Introduction to response to Moorhead’s concerns re governance

One of the striking findings of the Moorhead report is that

” It is apparent from the results of the survey that the representational role including representing constituents in areas where the Councillor could have no real effect on outcome, remains the greatest barrier to the development of a robust and independent Councillor’s role.

Moorhead SC goes on to state that,

“…While I appreciate that there needs to be some structural reform to assist Councillors in the carrying out of their duty and perhaps more devolution to Local Government, none of this can achieve anything if the Councillors themselves do not see their role in policy formulation, governance and representation on external bodies. This is illustrated by some stark statistics in the survey such as that only 5% of survey respondents felt that governance and compliance, including statutory functions, were a priority in their role as Councillors with Respondents indicating that it accounted for 12% of their overall work schedule”

In fact, many councillors share her concerns about their role in policy formulation and in particular around their governance function and their role on external bodies, but for different reasons. I categorically reject her conclusion that structural reform would not be sufficient to change the focus of councillors’ work. One of the reasons many councillors don’t see themselves as having a more substantial governance role is because at every turn efforts to exercise their governance role is met with obstacles, silence or even mis-information. The barriers to exercising their governance role are numerous, some of which I address under the heading below ‘ Structural Gaps -the system changes required for councillors to effectively exercise their governance function’. Structural reform is not only desirable, it is an absolute necessity if councillors are to be permitted to exercise their governance function.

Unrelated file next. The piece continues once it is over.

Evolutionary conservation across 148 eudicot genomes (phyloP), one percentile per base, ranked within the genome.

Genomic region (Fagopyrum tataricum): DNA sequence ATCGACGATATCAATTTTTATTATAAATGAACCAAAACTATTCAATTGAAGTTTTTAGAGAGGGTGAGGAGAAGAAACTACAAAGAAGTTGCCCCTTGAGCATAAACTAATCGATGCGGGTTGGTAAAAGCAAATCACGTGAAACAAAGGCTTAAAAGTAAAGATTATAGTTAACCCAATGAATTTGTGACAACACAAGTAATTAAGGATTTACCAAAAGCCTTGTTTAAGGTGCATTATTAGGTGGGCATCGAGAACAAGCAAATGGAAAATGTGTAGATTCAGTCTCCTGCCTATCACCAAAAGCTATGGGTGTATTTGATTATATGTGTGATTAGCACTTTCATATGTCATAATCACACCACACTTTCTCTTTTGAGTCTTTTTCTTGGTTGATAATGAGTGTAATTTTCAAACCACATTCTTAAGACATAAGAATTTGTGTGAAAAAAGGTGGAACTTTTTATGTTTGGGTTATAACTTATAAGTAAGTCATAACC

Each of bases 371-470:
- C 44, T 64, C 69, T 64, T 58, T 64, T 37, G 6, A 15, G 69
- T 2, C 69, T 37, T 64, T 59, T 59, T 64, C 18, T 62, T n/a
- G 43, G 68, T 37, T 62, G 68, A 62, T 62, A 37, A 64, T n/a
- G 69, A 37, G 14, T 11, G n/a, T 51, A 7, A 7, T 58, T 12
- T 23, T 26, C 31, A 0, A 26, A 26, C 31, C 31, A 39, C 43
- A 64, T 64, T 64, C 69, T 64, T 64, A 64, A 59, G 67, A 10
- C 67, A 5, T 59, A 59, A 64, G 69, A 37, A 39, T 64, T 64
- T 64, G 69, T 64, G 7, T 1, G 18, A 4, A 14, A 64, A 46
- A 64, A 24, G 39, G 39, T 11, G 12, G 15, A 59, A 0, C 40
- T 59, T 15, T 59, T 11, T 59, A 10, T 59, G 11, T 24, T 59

As a councillor with a particular interest in the governance aspect of our role I can attest to the lack of supports, the lack of understanding and the lack of training around councillors’ oversight and governance role. I can also attest to the structural impediments to councillors carrying out their governance function.

Cllrs are appointed to a range of external bodies from private companies eg LEADER partnership companies to public bodies eg an Education and Training Boards. They are often appointed with insufficient training or testing of their understanding of their roles as board members on those bodies. For example Councillors across the country are appointed as Chairs of Education and Training Boards, organisations with budgets similar to those of local authorities. Chairing these boards and providing reassurance to the Minister for Education around the governance and operation of such an organisation is an onerous one. And there is no requirement that the Chair be selected on the basis that they have the appropriate skillset to Chair the board. Nor is there the requirement to complete training/basic testing before taking up the position of Chair. This is just one example but an important one challenging Moorhead’s contention that structural reform is not key.